GeneWatch PR: Nobel prizewinners, tobacco funding and the human genome

Nobel prizewinners implicated in tobacco industry infiltration of genomic medicine

False scientific claims led to secret plan to build DNA database in the NHS

GeneWatch UK today published a new history of the human genome, which exposes how a string of vested interests have promoted the idea that everyone should be given personal health predictions based on their genetic make-up (1). The briefing marks the 10th anniversary of Bill Clinton and Tony Blair's announcement of a completed draft of the human genome on 26th June 2000. GeneWatch's Director will take part in a debate about personal genomes at the Wellcome Collection on Thursday 24th June (2).

The history shows that:
  • Claims that human genome sequencing will be useful to predict who develops common diseases are false and originate from spurious findings published by tobacco-funded scientists. Nobel Prizewinner Sydney Brenner had secret meetings with British American Tobacco (BAT) in 1988 and 1990, in an attempt to secure funding for the Human Genome Project, and the Medical Research Council (MRC) jointly funded much of the spurious research. Leading scientists at the US National Institutes of Health (NIH) also endorsed the false findings in journals and the press (3).
  • Other scientists who received tobacco industry research funding (for unrelated projects) included Nobel Prizewinner Harold Varmus - recently reappointed by President Obama to run the US National Cancer Institute - and Kari Stefansson, the President of pioneering gene test company DeCode Genetics.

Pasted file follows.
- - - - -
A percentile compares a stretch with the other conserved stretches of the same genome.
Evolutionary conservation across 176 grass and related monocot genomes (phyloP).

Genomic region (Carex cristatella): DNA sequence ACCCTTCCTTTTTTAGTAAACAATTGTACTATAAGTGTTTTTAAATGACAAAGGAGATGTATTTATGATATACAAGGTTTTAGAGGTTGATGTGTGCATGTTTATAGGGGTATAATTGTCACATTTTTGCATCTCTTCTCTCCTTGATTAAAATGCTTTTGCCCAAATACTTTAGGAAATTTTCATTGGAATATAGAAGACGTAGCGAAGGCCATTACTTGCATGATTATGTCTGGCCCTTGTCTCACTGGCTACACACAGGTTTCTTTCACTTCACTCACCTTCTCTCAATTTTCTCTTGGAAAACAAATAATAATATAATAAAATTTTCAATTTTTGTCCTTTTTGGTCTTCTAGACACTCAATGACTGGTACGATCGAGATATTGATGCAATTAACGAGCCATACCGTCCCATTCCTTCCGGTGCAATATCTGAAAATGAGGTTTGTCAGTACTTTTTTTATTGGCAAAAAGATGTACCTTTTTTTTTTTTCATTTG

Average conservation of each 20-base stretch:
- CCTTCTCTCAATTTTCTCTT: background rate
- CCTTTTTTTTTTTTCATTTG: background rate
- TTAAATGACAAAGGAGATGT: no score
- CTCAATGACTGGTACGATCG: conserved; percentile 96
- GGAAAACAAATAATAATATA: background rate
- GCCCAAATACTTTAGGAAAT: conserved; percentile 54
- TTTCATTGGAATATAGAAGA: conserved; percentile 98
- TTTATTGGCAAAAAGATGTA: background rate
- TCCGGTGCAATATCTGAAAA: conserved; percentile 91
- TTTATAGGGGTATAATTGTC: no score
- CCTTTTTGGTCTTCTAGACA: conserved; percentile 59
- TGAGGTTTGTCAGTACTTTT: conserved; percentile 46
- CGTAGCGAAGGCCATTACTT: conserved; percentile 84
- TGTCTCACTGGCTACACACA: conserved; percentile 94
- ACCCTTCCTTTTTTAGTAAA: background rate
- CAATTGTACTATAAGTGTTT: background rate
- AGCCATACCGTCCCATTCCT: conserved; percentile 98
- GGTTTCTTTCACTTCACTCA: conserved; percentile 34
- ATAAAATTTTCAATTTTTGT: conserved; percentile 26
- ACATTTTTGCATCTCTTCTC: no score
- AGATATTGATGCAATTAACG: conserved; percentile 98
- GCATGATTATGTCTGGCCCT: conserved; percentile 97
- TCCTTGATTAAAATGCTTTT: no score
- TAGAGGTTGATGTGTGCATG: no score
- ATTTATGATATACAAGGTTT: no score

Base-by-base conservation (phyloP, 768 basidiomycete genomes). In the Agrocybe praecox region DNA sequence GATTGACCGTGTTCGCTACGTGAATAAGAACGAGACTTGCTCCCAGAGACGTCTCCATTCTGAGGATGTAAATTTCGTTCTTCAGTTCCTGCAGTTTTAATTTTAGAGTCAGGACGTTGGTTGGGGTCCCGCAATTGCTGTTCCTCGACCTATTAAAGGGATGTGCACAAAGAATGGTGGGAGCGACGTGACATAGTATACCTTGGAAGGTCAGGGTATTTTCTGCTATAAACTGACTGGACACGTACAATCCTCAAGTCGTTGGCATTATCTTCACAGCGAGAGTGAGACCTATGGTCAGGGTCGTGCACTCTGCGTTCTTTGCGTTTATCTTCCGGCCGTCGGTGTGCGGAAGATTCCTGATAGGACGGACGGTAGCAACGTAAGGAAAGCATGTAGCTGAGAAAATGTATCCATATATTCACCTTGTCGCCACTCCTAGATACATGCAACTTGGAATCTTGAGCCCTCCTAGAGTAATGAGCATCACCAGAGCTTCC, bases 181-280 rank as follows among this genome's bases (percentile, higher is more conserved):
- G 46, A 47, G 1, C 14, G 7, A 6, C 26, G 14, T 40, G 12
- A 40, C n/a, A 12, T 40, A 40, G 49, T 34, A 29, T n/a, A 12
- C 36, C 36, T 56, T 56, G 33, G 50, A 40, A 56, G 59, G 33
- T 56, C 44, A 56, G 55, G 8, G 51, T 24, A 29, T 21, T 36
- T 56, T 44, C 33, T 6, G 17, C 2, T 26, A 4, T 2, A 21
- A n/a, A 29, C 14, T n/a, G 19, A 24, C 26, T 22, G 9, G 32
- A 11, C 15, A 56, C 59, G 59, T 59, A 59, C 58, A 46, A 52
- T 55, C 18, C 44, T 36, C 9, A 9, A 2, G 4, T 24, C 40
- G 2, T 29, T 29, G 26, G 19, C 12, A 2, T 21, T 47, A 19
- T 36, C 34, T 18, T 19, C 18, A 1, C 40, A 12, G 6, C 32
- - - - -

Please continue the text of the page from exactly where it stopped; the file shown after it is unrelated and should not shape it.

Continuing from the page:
• The food and pharmaceutical industries have also promoted false claims that human genome sequencing will predict big killer diseases, in an effort to expand the market for healthcare products to large numbers of healthy people and to confuse people about the role of unhealthy processed foods in hypertension, diabetes and obesity.
  • False claims about health benefits from sequencing the genomes of whole populations led to the 12 billion pound decision by Tony Blair to centralise electronic medical records in the NHS.
  • Billions in taxpayers' money has been wasted in both Britain and the USA, and medical privacy has been jeopardised, in an attempt to create the vast databases of electronic medical records linked to DNA that will supposedly allow scientists to 'predict and prevent' disease. A massive expansion in the drug market is predicted if everyone is tested.
  • Systems are being developed in both Britain and the USA to allow the sequencing of stored blood samples, including millions of babies' blood spots taken for medical tests at birth, without consent. Google and its gene testing company 23andMe is seeking access to samples in both countries.